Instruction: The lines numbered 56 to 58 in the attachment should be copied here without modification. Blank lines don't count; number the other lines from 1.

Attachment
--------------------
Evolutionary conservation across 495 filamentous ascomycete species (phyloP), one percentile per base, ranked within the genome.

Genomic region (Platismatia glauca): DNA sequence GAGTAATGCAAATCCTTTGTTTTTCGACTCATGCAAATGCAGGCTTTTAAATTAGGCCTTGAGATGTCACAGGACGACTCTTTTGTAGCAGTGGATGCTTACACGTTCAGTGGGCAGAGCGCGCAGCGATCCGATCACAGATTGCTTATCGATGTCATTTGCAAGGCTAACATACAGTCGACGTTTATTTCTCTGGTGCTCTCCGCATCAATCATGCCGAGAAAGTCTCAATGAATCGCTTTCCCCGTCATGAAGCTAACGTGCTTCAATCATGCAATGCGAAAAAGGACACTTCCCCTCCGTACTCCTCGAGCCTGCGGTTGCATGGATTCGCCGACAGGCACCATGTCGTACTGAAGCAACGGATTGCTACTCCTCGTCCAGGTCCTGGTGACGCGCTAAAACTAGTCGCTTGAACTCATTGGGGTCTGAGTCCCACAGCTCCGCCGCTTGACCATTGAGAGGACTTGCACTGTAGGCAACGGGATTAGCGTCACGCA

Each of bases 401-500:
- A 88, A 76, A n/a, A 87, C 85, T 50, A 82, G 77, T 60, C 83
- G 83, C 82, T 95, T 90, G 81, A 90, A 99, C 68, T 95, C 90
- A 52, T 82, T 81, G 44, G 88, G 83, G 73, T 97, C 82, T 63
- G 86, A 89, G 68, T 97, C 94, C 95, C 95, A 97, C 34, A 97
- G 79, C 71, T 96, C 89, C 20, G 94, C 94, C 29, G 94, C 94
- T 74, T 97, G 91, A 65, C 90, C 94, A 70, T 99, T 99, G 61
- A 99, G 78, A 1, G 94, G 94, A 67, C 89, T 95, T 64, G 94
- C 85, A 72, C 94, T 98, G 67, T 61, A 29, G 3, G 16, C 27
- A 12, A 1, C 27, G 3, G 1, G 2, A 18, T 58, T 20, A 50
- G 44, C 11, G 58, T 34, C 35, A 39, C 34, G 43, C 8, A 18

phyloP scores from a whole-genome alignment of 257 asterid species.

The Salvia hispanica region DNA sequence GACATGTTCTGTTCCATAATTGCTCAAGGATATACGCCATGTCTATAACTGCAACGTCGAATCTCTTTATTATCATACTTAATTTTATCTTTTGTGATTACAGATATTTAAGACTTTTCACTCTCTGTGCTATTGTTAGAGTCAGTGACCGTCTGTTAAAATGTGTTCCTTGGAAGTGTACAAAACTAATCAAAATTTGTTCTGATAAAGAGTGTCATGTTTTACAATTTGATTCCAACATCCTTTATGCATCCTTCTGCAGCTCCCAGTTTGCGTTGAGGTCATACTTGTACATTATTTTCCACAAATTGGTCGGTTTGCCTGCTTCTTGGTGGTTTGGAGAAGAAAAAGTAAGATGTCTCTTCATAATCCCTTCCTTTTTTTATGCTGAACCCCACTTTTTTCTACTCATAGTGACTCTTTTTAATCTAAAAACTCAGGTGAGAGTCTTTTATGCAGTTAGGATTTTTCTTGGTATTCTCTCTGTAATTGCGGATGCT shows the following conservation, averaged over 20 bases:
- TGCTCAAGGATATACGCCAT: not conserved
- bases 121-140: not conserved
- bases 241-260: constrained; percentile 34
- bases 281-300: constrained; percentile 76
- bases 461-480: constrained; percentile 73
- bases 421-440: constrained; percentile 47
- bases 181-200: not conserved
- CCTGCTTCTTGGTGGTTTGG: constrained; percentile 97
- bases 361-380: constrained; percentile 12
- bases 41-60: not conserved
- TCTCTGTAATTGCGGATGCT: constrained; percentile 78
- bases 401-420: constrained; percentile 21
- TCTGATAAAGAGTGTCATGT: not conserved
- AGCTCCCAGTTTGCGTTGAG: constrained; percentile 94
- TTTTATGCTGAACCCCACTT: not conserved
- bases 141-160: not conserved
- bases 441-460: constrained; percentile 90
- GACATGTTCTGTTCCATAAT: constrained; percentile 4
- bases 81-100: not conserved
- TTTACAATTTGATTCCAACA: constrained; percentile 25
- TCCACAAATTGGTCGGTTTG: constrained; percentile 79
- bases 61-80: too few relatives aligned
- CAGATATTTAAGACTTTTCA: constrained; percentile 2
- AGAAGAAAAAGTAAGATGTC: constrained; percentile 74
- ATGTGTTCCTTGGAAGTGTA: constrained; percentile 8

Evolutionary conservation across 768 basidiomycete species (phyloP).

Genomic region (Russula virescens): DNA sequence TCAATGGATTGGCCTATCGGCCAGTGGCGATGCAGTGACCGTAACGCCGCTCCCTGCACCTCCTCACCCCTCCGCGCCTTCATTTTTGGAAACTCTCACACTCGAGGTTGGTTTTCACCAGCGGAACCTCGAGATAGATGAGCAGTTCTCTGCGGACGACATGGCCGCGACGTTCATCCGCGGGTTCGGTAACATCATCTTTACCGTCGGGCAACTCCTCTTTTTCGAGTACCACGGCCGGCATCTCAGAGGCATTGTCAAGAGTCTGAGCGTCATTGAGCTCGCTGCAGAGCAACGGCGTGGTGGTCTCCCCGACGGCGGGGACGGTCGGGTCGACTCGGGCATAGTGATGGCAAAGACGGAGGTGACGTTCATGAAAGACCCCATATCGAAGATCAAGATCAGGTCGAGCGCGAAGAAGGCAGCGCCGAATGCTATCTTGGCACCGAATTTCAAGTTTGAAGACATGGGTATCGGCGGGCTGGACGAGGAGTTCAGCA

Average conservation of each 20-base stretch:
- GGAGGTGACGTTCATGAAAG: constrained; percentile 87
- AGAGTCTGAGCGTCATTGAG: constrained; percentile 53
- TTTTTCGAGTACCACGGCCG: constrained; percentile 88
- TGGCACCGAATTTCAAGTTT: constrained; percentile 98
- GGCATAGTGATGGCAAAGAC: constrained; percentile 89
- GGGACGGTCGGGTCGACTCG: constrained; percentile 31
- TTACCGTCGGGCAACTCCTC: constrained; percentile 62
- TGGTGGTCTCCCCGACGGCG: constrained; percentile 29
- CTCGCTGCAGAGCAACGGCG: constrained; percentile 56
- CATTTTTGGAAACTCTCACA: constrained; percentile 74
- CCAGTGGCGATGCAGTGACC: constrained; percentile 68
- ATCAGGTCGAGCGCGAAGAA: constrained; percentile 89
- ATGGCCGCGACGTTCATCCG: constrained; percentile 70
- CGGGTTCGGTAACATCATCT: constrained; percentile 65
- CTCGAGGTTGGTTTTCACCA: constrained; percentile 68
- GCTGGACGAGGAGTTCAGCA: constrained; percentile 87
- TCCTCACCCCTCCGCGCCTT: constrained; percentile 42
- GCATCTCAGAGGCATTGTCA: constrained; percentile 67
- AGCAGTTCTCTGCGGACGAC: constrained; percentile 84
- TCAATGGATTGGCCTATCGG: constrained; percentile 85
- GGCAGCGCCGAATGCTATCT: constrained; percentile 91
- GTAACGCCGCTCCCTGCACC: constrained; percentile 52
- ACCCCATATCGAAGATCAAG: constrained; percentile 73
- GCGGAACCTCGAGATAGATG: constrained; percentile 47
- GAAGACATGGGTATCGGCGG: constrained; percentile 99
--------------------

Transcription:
- ATGGCCGCGACGTTCATCCG: constrained; percentile 70
- CGGGTTCGGTAACATCATCT: constrained; percentile 65
- CTCGAGGTTGGTTTTCACCA: constrained; percentile 68